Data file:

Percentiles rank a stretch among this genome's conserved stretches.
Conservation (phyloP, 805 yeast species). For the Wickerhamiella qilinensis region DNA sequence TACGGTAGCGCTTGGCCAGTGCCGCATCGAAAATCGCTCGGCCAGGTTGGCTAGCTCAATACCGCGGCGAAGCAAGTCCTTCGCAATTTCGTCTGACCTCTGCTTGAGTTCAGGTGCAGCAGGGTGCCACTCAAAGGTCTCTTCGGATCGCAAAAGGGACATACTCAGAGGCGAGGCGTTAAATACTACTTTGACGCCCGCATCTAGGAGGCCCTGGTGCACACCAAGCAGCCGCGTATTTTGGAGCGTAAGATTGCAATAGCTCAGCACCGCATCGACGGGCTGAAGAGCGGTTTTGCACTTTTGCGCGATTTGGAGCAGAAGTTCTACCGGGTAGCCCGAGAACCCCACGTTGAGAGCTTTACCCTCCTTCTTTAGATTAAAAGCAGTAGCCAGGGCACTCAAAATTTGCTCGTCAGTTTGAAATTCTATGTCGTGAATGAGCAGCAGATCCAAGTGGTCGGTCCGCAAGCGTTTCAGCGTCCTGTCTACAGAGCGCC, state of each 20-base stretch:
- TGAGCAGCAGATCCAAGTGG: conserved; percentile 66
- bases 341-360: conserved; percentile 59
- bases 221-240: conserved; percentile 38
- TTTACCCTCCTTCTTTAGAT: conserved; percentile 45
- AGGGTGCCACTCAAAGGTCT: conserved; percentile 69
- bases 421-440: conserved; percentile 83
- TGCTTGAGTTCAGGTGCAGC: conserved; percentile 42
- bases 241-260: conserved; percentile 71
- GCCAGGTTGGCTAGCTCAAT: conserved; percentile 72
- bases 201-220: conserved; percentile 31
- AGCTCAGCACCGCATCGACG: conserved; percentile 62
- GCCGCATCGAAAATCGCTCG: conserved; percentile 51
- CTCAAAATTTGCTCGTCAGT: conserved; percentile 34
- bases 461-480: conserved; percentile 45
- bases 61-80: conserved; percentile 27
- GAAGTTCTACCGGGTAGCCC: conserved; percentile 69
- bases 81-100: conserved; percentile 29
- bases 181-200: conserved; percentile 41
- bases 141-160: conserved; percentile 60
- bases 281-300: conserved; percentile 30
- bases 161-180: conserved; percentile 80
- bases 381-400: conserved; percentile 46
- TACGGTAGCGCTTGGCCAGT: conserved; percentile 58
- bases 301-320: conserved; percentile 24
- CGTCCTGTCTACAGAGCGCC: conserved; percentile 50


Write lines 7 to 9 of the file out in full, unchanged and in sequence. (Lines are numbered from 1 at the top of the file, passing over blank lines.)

- AGGGTGCCACTCAAAGGTCT: conserved; percentile 69
- bases 421-440: conserved; percentile 83
- TGCTTGAGTTCAGGTGCAGC: conserved; percentile 42